Mount Kisco and the developer of a proposed senior housing complex are talking with each other after it was revealed that tax exemptions were being sought through the Westchester County Industrial Development Agency, Village Attorney Whitney Singleton confirmed at a public hearing for the IDA.
The development team for the 129-unit proposal, called The Hearth at Mount Kisco, is seeking exemptions on mortgage and sales taxes. However, the matter could also impact property taxes. As part of the deal, if approved by the IDA, the developer would enter into talks with the village to get a payment in lieu of taxes (PILOT) agreement.
At the hearing, held Wednesday at village hall, Singleton acknowledged the talks, describing them as constructive and collaborative, and noted that they were over if the village forgoing as much as it would be for mortgage taxes is in its best interests.
The bid for tax exemptions was first announced by Singleton at a planning board meeting in late August, prompting an angry backlash from board members because they were not previously told about it by the applicant. The Hearth is currently under review by the board for site plan approval and a special permit request. The planning board will take up the application, including a public hearing, again on Sept. 24, according to Singleton.
Mayor Michael Cindrich also spoke at the sparsely attended hearing, saying that he hopes any adjustments in taxes that are made are done so in the best interests of the village.
Singleton, at the hearing, also requested more time for the IDA before it decides on the taxes request. An official with the IDA replied that the hearing would be adjourned until Sept. 18, starting at 11:30 a.m. at village hall.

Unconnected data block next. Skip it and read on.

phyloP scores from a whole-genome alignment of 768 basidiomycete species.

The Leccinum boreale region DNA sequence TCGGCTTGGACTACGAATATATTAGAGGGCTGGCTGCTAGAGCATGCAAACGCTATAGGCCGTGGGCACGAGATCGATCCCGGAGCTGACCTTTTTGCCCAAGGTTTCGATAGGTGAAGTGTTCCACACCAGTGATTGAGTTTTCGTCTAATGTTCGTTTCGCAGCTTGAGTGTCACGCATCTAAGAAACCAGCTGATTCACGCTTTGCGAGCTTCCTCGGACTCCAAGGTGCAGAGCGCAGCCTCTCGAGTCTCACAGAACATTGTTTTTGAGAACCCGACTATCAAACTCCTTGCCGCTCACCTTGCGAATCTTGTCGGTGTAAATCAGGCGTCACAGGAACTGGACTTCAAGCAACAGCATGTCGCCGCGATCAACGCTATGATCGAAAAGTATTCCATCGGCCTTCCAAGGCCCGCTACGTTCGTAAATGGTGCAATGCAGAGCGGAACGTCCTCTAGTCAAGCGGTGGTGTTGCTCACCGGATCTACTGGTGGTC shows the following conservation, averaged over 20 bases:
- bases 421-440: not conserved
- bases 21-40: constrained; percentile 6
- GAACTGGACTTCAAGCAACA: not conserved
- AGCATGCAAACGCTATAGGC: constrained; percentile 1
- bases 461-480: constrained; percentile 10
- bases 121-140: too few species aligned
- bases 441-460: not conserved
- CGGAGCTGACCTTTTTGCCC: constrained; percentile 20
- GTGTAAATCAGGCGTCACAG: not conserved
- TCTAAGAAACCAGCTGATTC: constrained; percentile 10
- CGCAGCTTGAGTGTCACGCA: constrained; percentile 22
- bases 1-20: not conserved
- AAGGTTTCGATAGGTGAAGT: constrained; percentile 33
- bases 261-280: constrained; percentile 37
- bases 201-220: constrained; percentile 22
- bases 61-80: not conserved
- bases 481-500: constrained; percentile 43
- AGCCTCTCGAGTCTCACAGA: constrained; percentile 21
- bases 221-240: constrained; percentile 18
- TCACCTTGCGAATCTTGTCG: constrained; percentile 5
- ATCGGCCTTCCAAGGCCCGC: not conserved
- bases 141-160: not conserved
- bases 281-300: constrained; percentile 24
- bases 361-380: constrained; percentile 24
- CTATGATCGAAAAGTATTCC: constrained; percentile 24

Also present was Christian Sexton, who is an official with the Fortus Group, a joint-venture partner in the development team. Cindrich told him about getting together with village officials and raised the hope of having a resolution to the matter.
“I agree," Sexton replied.
School Board Concerned
In a Sept. 10 letter to the IDA, Bedford Central school board President Susan Wollin wrote with concern on behalf of her colleagues, stating that not enough notice was given for the hearing.
"We do not have representatives available to attend this on such short notice, nor can the District participate meaningfully in the absence of substantive information concerning the fiscal impacts associated with IDA involvement in the Hearth project." she wrote.
Wollin also brought up the fact that district officials had previously reviewed documentation for the project under the State Environmental Quality Review Act (SEQRA), and noted that they did not include mention of a PILOT. The district learned about it after being contacted by an attorney from The Hearth who wanted to discuss terms for a PILOT, she wrote.
"We are hoping this lack of transparency is not an indication that further discussion and potential approval of this project will be rushed, incomplete or taken without through input from the District. This is especially true as the tax implications stand to affect the District more than any other taxing jurisdiction."
During the SEQRA process for an earlier version of the proposal, an estimate of $495,000 in annual property tax revenue was given, Singleton recently said.
The Hearth would be built on more than 17 acres of the former Swiss Benevolent Society property. Its entrance would be located off of Kisco Avenue, across from Holiday Inn Drive. The proposal includes 80 assisted (or enriched) living units and 40 memory care units.